I have always enjoyed reading books and articles about certain places written by foreigners. Whether it is the British writer Jonathan Raban writing about America, the early 20th century British adventurer, Freya Stark, writing about “Arabia”, or American journalist, Adam Gopnick, writing about Paris, there is something special in their writing that comes from seeing things through fresh eyes. When something is your everyday reality, there are things you take for granted or don’t even notice anymore. Or when you’re a part of something, it’s hard to see the big picture. Sometimes we need a de Tocqueville to show us what is right in front of our faces.
Perhaps this is why I was so taken with Michelle McLean’s writings about American libraries on her recent study tour. Michelle is an amazing librarian from Australia whom I had the pleasure to meet at Computers in Libraries this year. But I had already met her virtually through her writing. Michelle managed to get a grant that allowed her to do a study tour of innovative libraries in the U.S.; primarily in the East Coast and upper Midwest (wow! how do I get one of those grants?!?!?). She spent about a month here, visiting such libraries as the Princeton Public Library, PLCMC, Ann Arbor District Library, and the Thomas Ford Memorial Library. Her notes on each library are incredibly detailed and offer readers an excellent view into the facilities and services at these libraries. In many ways, I learned much more from Michelle’s impressions of PLCMC than I could have from reading a year’s worth of Helene Blowers’ excellent blog. While Helene offers all sorts of interesting insights, Michelle looked at the nuts and bolts of what PLCMC offers. And because she’s looking at all this through fresh eyes, she’s seeing the things that are amazing there, some of which are probably “old hat” at this point for Helene.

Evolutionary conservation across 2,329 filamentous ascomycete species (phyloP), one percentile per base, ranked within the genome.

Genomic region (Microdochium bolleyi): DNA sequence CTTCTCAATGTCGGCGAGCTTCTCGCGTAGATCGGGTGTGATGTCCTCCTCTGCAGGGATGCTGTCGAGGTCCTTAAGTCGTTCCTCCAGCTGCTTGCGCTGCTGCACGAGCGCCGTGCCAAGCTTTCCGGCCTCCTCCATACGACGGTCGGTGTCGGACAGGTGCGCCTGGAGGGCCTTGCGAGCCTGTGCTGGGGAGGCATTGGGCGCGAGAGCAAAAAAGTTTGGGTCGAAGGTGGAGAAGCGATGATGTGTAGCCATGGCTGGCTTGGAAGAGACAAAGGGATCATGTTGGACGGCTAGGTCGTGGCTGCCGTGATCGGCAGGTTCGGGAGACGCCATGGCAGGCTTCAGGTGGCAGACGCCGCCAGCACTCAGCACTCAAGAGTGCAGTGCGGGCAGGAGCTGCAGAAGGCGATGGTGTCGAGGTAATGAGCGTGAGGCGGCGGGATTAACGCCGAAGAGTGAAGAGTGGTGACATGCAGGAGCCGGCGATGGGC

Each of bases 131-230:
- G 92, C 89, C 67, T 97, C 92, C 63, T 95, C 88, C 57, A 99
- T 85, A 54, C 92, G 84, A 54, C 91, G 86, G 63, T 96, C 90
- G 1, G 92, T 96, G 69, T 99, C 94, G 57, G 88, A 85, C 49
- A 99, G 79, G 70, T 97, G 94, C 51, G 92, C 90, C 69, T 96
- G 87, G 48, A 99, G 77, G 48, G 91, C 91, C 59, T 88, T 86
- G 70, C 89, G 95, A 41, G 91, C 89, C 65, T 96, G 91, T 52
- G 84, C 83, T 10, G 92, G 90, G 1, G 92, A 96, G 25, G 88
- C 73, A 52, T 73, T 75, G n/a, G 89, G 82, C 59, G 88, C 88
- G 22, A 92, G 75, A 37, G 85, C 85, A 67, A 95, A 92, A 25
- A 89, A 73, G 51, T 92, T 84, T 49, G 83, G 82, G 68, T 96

So check out Michelle’s amazing study tour and maybe learn a little more about what makes these innovative libraries so special. And subscribe to her blog, Connecting Librarian, because it was a great resource even before the tour and certainly will continue to be so in the future.